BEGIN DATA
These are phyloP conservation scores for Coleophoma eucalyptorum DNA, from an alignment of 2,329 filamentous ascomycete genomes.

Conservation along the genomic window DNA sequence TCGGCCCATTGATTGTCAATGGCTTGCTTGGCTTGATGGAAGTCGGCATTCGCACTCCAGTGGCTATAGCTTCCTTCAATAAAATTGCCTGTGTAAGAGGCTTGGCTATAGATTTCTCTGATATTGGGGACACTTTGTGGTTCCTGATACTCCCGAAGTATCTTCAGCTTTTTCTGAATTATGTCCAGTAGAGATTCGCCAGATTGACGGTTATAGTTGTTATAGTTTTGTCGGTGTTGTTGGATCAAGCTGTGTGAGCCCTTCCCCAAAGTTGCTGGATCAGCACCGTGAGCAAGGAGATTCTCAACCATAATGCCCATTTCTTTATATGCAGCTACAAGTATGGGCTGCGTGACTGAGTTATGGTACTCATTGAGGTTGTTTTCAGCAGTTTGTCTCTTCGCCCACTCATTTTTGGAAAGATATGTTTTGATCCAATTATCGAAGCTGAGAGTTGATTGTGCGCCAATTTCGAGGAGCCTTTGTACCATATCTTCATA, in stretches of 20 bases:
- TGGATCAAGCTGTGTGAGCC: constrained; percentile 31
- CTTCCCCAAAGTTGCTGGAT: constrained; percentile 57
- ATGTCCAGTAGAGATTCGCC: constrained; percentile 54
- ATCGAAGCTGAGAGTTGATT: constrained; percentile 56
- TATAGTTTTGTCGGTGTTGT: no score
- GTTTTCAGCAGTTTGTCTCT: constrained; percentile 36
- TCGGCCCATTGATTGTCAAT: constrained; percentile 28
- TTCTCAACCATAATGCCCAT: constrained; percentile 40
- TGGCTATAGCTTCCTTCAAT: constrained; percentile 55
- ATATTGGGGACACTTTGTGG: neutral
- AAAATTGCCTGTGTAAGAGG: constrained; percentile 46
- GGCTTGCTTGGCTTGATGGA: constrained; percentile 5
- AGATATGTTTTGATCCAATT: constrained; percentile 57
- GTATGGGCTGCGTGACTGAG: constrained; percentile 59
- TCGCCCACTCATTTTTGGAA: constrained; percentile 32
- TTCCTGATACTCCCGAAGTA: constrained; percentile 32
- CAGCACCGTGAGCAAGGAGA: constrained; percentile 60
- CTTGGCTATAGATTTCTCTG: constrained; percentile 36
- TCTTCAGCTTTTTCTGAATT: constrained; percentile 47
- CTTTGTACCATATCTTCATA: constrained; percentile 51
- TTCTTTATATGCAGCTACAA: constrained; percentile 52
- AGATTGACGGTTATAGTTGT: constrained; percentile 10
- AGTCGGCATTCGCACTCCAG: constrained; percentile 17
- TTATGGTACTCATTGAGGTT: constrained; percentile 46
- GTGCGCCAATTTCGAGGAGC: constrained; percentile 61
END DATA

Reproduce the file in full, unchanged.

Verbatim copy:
These are phyloP conservation scores for Coleophoma eucalyptorum DNA, from an alignment of 2,329 filamentous ascomycete genomes.

Conservation along the genomic window DNA sequence TCGGCCCATTGATTGTCAATGGCTTGCTTGGCTTGATGGAAGTCGGCATTCGCACTCCAGTGGCTATAGCTTCCTTCAATAAAATTGCCTGTGTAAGAGGCTTGGCTATAGATTTCTCTGATATTGGGGACACTTTGTGGTTCCTGATACTCCCGAAGTATCTTCAGCTTTTTCTGAATTATGTCCAGTAGAGATTCGCCAGATTGACGGTTATAGTTGTTATAGTTTTGTCGGTGTTGTTGGATCAAGCTGTGTGAGCCCTTCCCCAAAGTTGCTGGATCAGCACCGTGAGCAAGGAGATTCTCAACCATAATGCCCATTTCTTTATATGCAGCTACAAGTATGGGCTGCGTGACTGAGTTATGGTACTCATTGAGGTTGTTTTCAGCAGTTTGTCTCTTCGCCCACTCATTTTTGGAAAGATATGTTTTGATCCAATTATCGAAGCTGAGAGTTGATTGTGCGCCAATTTCGAGGAGCCTTTGTACCATATCTTCATA, in stretches of 20 bases:
- TGGATCAAGCTGTGTGAGCC: constrained; percentile 31
- CTTCCCCAAAGTTGCTGGAT: constrained; percentile 57
- ATGTCCAGTAGAGATTCGCC: constrained; percentile 54
- ATCGAAGCTGAGAGTTGATT: constrained; percentile 56
- TATAGTTTTGTCGGTGTTGT: no score
- GTTTTCAGCAGTTTGTCTCT: constrained; percentile 36
- TCGGCCCATTGATTGTCAAT: constrained; percentile 28
- TTCTCAACCATAATGCCCAT: constrained; percentile 40
- TGGCTATAGCTTCCTTCAAT: constrained; percentile 55
- ATATTGGGGACACTTTGTGG: neutral
- AAAATTGCCTGTGTAAGAGG: constrained; percentile 46
- GGCTTGCTTGGCTTGATGGA: constrained; percentile 5
- AGATATGTTTTGATCCAATT: constrained; percentile 57
- GTATGGGCTGCGTGACTGAG: constrained; percentile 59
- TCGCCCACTCATTTTTGGAA: constrained; percentile 32
- TTCCTGATACTCCCGAAGTA: constrained; percentile 32
- CAGCACCGTGAGCAAGGAGA: constrained; percentile 60
- CTTGGCTATAGATTTCTCTG: constrained; percentile 36
- TCTTCAGCTTTTTCTGAATT: constrained; percentile 47
- CTTTGTACCATATCTTCATA: constrained; percentile 51
- TTCTTTATATGCAGCTACAA: constrained; percentile 52
- AGATTGACGGTTATAGTTGT: constrained; percentile 10
- AGTCGGCATTCGCACTCCAG: constrained; percentile 17
- TTATGGTACTCATTGAGGTT: constrained; percentile 46
- GTGCGCCAATTTCGAGGAGC: constrained; percentile 61